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Private Pilot Training CenterDo You Want to Earn Your PPL?
By Kyle Garrett
The private pilot license is your ticket to the skies. Private pilots have earned the privilege of being able to jump into many airplanes and fly just about anywhere, anytime, with family, friends, and colleagues. Those with a private pilot license are awarded with a dizzying array of options for flying: they can fly for fun, on business trips, or a combination of both. Private pilots can fly single engine, multi-engine, electric, piston, and even turbine powered airplanes with the proper ratings and endorsements. And there's really no limit where a private pilot can fly as long as the airplane is properly equipped. Private pilots can fly across town, across country, or even internationally.
In the United States, private pilots can fly at night, during the day, and with an instrument rating, in the clouds or in poor visibility conditions. Float planes, tail draggers, bush planes, singles, twins, high wings, low wings, even pressurized turbine twins, private pilots (with the proper ratings and endorsements, see below) can fly them all. Learn about private pilot aircraft.
Private Pilot License Categories and Classes
The Federal Aviation Administration (FAA) awards the private pilot license in multiple categories and classes. For example, the most common category and class is "airplane, single engine land". Other categories include airplane, rotorcraft, glider, and ballon. Classes relate to the specific type of aircraft, for example multi-engine land, or single-engine seaplane. Chances are, if you're interested in earning your private pilot license, you'll be going after your airplane, single-engine land certificate. Get info on private pilot training.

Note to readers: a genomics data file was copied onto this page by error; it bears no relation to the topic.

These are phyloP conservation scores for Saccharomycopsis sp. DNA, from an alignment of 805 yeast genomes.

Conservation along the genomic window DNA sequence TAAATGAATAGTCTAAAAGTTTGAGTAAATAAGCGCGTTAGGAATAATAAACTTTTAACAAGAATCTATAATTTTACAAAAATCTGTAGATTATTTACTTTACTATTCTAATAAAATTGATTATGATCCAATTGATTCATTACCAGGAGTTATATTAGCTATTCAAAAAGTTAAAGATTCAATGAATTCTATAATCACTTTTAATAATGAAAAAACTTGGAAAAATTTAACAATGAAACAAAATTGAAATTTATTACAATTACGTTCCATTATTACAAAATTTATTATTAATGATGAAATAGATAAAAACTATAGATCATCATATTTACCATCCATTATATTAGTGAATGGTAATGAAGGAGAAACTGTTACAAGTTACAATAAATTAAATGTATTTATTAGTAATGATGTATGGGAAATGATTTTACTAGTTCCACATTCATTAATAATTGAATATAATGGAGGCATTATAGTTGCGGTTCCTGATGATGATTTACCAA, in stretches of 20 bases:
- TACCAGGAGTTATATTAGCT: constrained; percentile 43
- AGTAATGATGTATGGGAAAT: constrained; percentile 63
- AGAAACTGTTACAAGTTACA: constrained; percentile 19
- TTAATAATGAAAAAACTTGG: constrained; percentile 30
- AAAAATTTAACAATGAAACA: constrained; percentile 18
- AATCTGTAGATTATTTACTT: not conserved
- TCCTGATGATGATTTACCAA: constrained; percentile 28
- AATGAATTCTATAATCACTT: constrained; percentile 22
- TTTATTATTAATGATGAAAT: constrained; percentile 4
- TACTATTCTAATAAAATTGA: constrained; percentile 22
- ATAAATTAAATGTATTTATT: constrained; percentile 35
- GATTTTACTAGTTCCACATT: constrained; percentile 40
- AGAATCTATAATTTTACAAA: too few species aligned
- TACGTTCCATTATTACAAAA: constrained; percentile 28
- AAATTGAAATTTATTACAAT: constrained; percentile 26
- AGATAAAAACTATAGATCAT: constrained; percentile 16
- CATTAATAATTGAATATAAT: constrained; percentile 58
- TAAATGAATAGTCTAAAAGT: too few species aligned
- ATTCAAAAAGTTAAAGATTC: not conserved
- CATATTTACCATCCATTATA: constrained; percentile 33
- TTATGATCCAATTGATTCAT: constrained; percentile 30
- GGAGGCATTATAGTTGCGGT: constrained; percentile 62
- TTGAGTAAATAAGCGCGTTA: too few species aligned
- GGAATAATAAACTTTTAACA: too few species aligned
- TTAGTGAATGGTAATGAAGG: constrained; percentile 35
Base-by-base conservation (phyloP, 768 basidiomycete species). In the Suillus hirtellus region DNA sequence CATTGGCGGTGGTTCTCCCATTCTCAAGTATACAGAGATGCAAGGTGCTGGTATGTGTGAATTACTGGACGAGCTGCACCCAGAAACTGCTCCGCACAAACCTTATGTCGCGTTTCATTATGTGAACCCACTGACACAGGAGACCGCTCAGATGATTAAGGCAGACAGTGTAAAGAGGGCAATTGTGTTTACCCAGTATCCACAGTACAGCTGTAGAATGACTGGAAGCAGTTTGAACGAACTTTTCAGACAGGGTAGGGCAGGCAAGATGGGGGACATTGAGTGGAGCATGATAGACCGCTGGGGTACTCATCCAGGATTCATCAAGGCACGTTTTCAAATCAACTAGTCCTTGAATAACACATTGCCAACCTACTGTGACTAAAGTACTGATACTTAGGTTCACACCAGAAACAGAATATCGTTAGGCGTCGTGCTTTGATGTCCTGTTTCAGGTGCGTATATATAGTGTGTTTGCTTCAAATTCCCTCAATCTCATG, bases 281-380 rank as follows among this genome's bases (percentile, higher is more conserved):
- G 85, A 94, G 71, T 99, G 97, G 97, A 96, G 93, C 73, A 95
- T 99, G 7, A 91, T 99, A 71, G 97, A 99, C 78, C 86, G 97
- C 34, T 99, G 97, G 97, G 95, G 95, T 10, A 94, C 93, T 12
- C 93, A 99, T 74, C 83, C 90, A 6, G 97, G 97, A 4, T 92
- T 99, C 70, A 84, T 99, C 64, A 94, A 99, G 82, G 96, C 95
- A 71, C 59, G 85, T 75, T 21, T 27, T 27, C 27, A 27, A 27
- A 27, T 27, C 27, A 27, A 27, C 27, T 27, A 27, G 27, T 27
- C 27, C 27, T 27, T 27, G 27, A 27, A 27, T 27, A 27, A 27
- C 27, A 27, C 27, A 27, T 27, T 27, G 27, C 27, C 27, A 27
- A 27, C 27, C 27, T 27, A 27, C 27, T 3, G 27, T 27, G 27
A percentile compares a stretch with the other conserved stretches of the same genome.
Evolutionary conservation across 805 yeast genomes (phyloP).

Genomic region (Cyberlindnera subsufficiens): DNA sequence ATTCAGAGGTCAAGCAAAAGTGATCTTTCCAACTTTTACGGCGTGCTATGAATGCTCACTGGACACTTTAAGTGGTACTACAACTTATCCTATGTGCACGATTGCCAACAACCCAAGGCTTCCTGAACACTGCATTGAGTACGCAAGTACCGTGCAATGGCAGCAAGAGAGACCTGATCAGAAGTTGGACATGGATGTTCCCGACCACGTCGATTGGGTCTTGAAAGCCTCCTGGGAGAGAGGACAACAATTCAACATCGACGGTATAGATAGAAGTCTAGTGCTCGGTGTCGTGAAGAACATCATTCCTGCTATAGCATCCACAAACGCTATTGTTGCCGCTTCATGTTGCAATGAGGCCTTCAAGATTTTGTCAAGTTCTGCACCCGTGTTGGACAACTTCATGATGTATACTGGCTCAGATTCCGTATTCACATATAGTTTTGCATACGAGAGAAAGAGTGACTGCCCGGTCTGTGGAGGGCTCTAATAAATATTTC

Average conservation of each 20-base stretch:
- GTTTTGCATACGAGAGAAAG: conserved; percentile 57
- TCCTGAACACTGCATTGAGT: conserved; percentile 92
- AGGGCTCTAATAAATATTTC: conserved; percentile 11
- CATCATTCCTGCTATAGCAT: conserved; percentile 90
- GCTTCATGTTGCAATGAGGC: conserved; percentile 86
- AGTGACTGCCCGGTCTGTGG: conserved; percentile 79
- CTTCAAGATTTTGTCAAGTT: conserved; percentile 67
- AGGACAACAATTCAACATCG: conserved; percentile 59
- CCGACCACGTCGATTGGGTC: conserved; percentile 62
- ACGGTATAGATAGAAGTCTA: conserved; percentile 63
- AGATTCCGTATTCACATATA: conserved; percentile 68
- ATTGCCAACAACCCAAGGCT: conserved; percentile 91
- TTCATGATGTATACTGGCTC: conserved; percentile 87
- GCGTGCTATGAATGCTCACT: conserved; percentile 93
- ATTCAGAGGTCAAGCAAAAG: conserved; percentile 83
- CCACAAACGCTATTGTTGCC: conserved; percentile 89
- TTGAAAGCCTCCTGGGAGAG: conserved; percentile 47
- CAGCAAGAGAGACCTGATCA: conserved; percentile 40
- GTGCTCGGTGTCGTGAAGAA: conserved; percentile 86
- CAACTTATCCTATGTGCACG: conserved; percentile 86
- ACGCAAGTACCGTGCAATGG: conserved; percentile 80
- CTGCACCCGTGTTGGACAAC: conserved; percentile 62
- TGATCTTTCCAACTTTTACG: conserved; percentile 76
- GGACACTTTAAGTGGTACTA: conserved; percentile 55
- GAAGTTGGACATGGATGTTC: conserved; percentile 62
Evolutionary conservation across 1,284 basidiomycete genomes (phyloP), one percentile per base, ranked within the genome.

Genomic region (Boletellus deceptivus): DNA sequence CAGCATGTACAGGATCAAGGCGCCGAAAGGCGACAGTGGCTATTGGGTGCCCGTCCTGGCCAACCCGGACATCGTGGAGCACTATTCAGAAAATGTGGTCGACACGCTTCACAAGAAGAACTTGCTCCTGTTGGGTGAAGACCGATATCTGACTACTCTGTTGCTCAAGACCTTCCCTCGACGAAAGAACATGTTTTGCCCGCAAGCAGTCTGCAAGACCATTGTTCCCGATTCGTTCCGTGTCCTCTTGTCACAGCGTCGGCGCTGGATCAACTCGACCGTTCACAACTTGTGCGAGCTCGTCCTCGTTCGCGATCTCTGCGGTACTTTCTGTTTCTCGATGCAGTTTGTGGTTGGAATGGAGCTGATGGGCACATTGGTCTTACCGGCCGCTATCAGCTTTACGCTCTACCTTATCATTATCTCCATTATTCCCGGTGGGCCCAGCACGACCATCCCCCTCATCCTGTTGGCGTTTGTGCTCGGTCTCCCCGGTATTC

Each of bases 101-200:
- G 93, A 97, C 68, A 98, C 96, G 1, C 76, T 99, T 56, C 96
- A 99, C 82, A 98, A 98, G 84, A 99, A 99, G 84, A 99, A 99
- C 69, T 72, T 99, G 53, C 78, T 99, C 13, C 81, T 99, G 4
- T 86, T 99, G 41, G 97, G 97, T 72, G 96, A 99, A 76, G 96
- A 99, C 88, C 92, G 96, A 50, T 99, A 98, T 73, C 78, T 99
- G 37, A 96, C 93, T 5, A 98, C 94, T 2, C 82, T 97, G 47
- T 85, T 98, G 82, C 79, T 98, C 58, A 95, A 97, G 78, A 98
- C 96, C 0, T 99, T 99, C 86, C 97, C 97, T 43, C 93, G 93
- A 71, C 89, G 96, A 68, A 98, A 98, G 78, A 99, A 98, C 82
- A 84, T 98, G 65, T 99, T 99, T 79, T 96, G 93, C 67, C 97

Get Your Private Pilot License
There are a few limitations which affect private pilots. Flying through clouds or in low visibility is prohibited, unless you have earned an instrument rating. Also, private pilots cannot act as pilot in command of an aircraft for compensation or hire, meaning you can't be paid for piloting an aircraft (that privilege is reserved for commercial pilots and airline transport pilots). You can't earn your private pilot license until your are at least age 17, but you can begin training and solo an airplane when you are 16. Other limitations apply to the aircraft itself. For example, you can fly into larger cities only if your aircraft is equipped with a working mode c transponder and two-way radio equipment. Most aircraft meet this requirement, however it is worth noting. Similarly, some aircraft are not equipped for night flight. So just because it has wings or rotors, don't assume you can fly that airplane or helicopter anywhere you like.